Greater Scaup


Classic Decoys


Studio Decoys


Magnum Decoys


Smooth Body


Miniature Decoys


Wallmounts


Birds In Flight

Size: 14" long.

Price: $132.99 US

Description:

The Lesser Scaup is a medium-sized diving duck. Slight bump or peak on back of head. Bill bluish with small black tip. Male with black head, chest, and rear end, and gray sides (black on the ends and white in the middle). 15-18 1/2" (38-47 cm). Dark brown breast, rump, tail, and head with yellow eyes; bluish gray bill with black tip. Gray scaled back; white flanks. Females have brown mottled flanks, brown breast, and white facial patch at base of bill. Wingspan: 68-78 cm (27-31 in). Weight: 454-1089 g (16.03-38.44 ounces).

Habitat:

During migration and when not breeding, these ducks are found along the coast in sheltered bays, estuaries, and marshes, or inland on lakes, ponds, and rivers; found on saltwater especially if lakes and ponds are frozen. In southern winter range, prefers freshwater ponds, lakes, and sloughs with reasonably clear water 1 m or more deep.

Behavior:

Outside of the breeding season, Greater Scaup form large flocks or rafts, numbering in the thousands. In tidal waters, they tend to face up-current. While individuals may drift downstream, birds from the back of the flock fly to the front, maintaining the raft in the same position. A diver, the Greater Scaup catches its food under water, but eats it on the surface. Occasionally scaups forage at or near the water’s surface as well.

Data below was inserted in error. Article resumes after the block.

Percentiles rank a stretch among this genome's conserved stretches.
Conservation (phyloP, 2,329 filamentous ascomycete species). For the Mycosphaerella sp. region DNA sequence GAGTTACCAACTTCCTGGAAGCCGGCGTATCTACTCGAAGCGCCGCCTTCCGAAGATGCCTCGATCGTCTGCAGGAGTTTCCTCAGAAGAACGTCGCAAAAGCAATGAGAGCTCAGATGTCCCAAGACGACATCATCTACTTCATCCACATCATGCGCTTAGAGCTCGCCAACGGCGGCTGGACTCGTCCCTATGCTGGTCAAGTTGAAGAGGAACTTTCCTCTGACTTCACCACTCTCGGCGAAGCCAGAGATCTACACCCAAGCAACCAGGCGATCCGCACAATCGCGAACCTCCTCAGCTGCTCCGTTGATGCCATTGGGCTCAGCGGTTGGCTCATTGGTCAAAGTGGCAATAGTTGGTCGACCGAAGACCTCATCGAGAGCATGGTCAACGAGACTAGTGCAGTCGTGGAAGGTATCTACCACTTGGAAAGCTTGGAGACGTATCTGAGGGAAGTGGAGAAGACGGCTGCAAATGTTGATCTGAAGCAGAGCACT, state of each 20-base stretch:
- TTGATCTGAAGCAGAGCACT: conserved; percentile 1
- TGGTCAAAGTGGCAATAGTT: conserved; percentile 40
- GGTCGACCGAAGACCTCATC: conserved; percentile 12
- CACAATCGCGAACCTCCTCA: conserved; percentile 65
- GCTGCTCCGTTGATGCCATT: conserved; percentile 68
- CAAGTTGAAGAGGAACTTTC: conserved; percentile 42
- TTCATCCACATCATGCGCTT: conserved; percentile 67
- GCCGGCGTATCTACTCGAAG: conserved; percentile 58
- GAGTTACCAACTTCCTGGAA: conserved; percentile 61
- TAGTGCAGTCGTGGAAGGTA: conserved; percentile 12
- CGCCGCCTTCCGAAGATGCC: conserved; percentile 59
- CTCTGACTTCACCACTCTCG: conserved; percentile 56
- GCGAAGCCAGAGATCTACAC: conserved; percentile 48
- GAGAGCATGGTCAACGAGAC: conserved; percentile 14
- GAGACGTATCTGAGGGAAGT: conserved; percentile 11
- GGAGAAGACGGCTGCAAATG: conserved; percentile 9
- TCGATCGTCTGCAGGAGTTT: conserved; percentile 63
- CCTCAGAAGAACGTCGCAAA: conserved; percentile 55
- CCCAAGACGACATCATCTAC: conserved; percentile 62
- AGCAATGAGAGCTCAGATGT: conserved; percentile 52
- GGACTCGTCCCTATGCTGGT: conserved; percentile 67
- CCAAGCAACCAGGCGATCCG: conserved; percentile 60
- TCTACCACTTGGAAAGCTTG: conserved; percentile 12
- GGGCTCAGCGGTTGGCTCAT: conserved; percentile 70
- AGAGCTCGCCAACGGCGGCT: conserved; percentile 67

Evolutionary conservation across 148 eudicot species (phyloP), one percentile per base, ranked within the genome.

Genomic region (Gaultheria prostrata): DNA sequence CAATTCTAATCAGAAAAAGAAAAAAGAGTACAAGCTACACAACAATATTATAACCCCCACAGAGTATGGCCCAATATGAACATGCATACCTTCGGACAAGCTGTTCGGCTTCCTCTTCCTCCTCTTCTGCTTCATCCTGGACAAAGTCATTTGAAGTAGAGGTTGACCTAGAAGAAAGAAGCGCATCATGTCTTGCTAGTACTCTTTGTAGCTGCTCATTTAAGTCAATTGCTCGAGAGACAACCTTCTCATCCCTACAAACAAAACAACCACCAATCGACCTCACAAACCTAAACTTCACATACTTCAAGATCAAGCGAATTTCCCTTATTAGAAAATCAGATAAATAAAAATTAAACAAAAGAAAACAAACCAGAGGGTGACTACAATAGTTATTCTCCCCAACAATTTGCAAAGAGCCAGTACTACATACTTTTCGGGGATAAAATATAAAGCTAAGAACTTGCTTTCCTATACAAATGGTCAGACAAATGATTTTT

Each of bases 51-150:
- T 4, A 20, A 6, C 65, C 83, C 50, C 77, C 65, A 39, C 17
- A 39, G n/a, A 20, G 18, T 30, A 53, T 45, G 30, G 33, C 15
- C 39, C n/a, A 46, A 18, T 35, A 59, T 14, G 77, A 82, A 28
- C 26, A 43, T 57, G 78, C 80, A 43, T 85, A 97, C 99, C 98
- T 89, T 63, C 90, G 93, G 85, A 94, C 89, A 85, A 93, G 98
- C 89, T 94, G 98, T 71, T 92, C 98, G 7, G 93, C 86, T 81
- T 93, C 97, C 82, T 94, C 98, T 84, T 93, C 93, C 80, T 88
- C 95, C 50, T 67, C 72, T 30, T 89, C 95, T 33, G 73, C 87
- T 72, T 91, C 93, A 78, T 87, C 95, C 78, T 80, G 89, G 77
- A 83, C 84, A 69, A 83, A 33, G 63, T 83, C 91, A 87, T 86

Diet:

Diet consists of about equal amounts of plant and animal food. Feeds on seeds of pondweeds, wigeon grass, wild rice, sedges, and bulrushes. Also eats crustaceans, mollusks, and aquatic insects.

Nesting:

Egg-laying begins early May in sourthern range, to mid-June in north. clutch size varies from 6-15 eggs, but is usually 9-12 (older females lay largest clutches). Female incubates eggs (incubation lasts 22-27 days) and tends young. A variable percentage of yearling females do not breed.

Distribution:

Breeds from Alaska and parts of Canada, south to northern Idaho, northern Wyoming, northern North Dakota, and Minnesota, and casually or irregularly to western Washington, northeastern California, southern Idaho, northeastern Colorado, and parts of Midwest. Winters from southern Alaska, east to New England, and south through southern Idaho, Utah, northeastern Colorado, parts of Midwest, and southern U.S., to northern Colombia.

Feeds mostly in freshwater 1-2 m deep. Builds nest on ground, close to water; occasionally nests over water. In Idaho, prefers marshes for nesting, and open reservoirs and large rivers during migration and in winter.


How To Order
Back to the Classic Gallery
Contact Us